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As a practical matter, there's a limit to how fast your gut can absorb water. The right amount of sugars and salts in the water you drink can optimize the rate, but in the conditions you describe it's easy for the loss through sweating, respiration and urine production to exceed the maximum absorption rate. You will fall behind. It obviously helps to be pre-hydrated as well as possible, but you'll dry up some during the activity. You just have to make it up later.
 

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JCavilia said:
As a practical matter, there's a limit to how fast your gut can absorb water. The right amount of sugars and salts in the water you drink can optimize the rate, but in the conditions you describe it's easy for the loss through sweating, respiration and urine production to exceed the maximum absorption rate. You will fall behind. It obviously helps to be pre-hydrated as well as possible, but you'll dry up some during the activity. You just have to make it up later.

I like to make it up with beer, but feel that could be a bit counterproductive to my training goals.
 

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LyncStar said:
On about a two hour ride, in mid-90s, with full sun, I tend to lose about 8 lbs of water. I can only stomach consuming about 80oz (5lbs). Is it really necessary to try and replace one for one?
As you've discovered, replacing lost weight ounce-for-ounce during exercise can bring on extreme discomfort. If continued over a long period of time, it can even be fatal (hyponatraemia), even if the fluids include electrolytes. A certain amount of weight loss during physical activity is not evidence of underhydration. In fact, keeping constant weight during vigorous exercise is almost certain evidence of over-hydration.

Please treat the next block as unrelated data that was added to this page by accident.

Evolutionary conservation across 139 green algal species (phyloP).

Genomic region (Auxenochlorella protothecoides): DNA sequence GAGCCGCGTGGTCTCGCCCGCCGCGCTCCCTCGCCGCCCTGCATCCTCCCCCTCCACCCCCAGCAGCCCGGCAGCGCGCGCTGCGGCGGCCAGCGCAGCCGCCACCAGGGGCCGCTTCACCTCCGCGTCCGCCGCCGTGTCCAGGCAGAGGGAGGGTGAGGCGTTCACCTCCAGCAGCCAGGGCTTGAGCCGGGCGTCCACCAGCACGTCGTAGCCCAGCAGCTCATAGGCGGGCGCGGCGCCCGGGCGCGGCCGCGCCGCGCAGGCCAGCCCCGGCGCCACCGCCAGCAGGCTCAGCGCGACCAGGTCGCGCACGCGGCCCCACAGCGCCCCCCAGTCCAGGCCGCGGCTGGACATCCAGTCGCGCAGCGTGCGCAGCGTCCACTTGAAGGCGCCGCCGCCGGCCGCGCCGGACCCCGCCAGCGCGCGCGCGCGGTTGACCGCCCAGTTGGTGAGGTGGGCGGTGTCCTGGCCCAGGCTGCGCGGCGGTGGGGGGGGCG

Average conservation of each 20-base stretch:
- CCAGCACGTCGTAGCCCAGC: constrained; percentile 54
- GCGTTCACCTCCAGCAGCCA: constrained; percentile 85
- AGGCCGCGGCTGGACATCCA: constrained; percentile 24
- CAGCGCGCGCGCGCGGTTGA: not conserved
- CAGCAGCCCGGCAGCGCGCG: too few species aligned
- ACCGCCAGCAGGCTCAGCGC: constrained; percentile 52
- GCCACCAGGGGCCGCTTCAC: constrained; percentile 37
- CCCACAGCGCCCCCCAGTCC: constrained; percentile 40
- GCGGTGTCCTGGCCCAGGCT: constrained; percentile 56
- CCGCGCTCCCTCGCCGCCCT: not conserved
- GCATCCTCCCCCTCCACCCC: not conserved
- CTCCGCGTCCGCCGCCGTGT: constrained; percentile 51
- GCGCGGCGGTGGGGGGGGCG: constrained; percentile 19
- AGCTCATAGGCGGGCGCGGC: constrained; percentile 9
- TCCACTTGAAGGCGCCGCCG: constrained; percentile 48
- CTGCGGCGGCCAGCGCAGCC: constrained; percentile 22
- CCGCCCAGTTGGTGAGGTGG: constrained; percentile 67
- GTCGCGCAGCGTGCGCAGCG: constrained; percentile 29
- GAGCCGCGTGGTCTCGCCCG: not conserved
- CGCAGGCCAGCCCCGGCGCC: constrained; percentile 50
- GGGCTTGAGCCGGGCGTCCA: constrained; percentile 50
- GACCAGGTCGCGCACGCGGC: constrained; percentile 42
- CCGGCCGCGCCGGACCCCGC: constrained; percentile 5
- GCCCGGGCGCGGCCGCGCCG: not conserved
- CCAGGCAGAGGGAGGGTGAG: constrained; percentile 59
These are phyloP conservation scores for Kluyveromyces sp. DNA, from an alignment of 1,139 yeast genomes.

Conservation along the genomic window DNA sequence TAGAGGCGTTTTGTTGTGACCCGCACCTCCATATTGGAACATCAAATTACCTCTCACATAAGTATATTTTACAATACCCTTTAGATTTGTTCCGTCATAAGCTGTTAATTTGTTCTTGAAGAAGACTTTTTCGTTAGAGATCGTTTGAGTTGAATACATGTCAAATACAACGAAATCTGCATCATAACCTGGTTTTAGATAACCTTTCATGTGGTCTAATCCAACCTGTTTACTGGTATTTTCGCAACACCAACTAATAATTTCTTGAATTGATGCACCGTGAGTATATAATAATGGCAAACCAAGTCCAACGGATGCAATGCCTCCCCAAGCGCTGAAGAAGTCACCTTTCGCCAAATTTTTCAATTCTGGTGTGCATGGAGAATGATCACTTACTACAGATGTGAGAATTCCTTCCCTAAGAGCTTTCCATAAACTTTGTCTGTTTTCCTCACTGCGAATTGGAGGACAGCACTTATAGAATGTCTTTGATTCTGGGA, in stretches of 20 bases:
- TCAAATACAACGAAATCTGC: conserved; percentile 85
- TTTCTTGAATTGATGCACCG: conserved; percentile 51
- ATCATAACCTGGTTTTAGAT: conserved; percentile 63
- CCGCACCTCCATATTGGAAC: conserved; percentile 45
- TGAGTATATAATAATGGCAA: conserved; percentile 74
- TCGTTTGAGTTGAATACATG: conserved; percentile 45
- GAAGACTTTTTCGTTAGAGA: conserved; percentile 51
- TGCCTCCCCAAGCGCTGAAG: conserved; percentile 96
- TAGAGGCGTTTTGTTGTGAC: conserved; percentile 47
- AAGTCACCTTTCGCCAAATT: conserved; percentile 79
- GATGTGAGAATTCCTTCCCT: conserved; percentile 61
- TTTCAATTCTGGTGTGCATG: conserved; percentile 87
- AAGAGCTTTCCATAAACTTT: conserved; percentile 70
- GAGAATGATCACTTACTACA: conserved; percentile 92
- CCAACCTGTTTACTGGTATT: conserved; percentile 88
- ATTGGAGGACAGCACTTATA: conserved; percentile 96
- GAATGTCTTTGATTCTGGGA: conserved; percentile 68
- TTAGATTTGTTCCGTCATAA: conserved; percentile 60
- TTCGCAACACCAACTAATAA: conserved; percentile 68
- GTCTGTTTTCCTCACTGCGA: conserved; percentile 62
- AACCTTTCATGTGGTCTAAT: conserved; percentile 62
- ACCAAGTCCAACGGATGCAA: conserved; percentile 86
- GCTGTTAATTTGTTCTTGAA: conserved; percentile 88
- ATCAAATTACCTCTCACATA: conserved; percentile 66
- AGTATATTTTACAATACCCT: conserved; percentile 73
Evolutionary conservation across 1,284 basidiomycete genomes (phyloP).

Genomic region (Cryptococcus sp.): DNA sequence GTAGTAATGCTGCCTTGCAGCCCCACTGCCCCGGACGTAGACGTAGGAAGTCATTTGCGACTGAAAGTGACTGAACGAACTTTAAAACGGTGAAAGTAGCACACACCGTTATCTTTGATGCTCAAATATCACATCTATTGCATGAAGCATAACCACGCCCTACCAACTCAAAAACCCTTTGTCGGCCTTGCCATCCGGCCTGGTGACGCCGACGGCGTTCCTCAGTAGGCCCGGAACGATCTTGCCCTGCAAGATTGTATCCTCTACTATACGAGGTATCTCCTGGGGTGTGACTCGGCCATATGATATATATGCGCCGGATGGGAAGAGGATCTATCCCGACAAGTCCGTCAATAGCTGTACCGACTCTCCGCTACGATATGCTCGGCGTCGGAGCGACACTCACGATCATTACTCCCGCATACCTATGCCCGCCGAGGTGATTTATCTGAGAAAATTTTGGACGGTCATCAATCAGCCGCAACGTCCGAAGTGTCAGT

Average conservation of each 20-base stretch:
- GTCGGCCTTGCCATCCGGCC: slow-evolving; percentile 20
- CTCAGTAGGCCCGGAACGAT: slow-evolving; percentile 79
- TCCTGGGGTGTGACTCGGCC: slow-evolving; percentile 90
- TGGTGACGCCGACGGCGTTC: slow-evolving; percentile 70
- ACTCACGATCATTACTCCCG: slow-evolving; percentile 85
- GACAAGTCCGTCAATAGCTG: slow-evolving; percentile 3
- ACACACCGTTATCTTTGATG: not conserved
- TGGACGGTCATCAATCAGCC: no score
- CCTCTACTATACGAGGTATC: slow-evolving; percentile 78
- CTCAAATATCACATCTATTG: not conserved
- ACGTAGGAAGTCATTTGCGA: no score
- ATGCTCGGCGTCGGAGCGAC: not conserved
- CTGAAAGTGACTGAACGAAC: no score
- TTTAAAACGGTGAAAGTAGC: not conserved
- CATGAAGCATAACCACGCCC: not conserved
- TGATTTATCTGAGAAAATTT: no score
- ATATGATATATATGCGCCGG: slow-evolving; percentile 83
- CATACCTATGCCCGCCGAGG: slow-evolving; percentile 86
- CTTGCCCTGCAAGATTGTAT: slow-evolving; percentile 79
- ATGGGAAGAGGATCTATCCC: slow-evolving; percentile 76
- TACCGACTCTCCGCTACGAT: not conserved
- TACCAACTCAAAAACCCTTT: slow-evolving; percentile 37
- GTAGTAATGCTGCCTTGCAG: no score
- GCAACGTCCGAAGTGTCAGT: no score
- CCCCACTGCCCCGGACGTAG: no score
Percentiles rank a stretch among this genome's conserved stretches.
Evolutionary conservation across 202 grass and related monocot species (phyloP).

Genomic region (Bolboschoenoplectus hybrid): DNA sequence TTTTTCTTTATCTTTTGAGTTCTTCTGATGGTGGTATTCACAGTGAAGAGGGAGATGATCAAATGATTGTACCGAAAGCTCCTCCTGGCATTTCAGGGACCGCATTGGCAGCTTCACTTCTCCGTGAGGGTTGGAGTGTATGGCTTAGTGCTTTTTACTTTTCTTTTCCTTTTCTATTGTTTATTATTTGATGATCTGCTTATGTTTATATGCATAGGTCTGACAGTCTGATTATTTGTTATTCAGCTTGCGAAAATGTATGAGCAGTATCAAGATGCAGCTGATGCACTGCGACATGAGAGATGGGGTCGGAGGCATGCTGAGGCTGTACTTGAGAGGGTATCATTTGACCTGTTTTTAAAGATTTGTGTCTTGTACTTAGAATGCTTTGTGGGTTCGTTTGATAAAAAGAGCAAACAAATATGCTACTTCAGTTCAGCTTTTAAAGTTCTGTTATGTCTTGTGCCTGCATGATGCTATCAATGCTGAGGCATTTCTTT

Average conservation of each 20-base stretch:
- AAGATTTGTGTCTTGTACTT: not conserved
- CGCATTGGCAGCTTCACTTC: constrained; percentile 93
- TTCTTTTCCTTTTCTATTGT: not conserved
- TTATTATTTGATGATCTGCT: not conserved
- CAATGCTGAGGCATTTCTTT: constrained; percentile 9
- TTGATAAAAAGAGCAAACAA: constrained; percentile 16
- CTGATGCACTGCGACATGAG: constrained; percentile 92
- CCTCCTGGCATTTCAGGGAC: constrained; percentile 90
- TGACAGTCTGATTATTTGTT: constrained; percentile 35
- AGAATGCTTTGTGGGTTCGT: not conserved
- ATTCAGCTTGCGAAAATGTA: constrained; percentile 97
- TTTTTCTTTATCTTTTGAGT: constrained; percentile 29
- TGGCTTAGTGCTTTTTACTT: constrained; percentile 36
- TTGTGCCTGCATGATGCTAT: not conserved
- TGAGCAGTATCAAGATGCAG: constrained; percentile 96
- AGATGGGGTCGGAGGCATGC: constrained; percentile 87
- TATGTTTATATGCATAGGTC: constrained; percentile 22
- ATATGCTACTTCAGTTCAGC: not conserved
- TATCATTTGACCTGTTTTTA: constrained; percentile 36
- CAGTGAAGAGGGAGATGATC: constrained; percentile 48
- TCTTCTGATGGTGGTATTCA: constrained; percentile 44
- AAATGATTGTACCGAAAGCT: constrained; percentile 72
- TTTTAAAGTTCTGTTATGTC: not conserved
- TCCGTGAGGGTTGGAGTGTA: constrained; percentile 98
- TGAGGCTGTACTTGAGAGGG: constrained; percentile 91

Here is some food for thought:
http://www.runnersworld.com/article/0,7120,s6-242-302--8785-0,00.html
 

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the rule of thumb is you will get noticeable / significant performance loss after losing 3% of your "properly hydrated" weight. So if you weigh 200, properly hydrated, and lose 6 pounds, it's hurting your performance.

I know this to be true b/c I was training in 90+ heat (closer too 100 many times) while going from 230 to 185 over several months. I always weighed before and after, and rarely hit 8 lbs, but 5-6 was frequent for me. I could feel it when I got dehydrated and as I got smarter decided to end the ride instead of pushing on.

Another tip: take at least one plain water bottle and squirt most/all of it on your head, ears, face and arms. Cooling helps.
 

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LyncStar said:
I like to make it up with beer, but feel that could be a bit counterproductive to my training goals.
Guinness is good for you (at least, that's what their ads have said for a hundred years).
 

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LyncStar said:
On about a two hour ride, in mid-90s, with full sun, I tend to lose about 8 lbs of water. I can only stomach consuming about 80oz (5lbs). Is it really necessary to try and replace one for one?
Is some of the weight loss urination after you first weighed?

Sounds like a lot of weight loss for only 2 hours.

When it's very hot, and believe me, I know hot, riding here in central California where it can frequently be 110 degrees, one thing you may have to do is just slow down. It also helps to be well hydrated before you start. When I'm going to commute home 13 miles when it's over 105 degrees, I try to drink 2 full bottles in the hours before riding. That helps a lot. Pouring water (make sure it's not Gatorade!) over your head and back helps.
 

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Alternative cooling

LyncStar said:
On about a two hour ride, in mid-90s, with full sun, I tend to lose about 8 lbs of water. I can only stomach consuming about 80oz (5lbs). Is it really necessary to try and replace one for one?
In weather like that, with your sweat rate, you can't replace the fluids. Instead, pour the fluids over yourself so that your body doesn't need to sweat as much. This can be a very effective way to prevent deydration.
 
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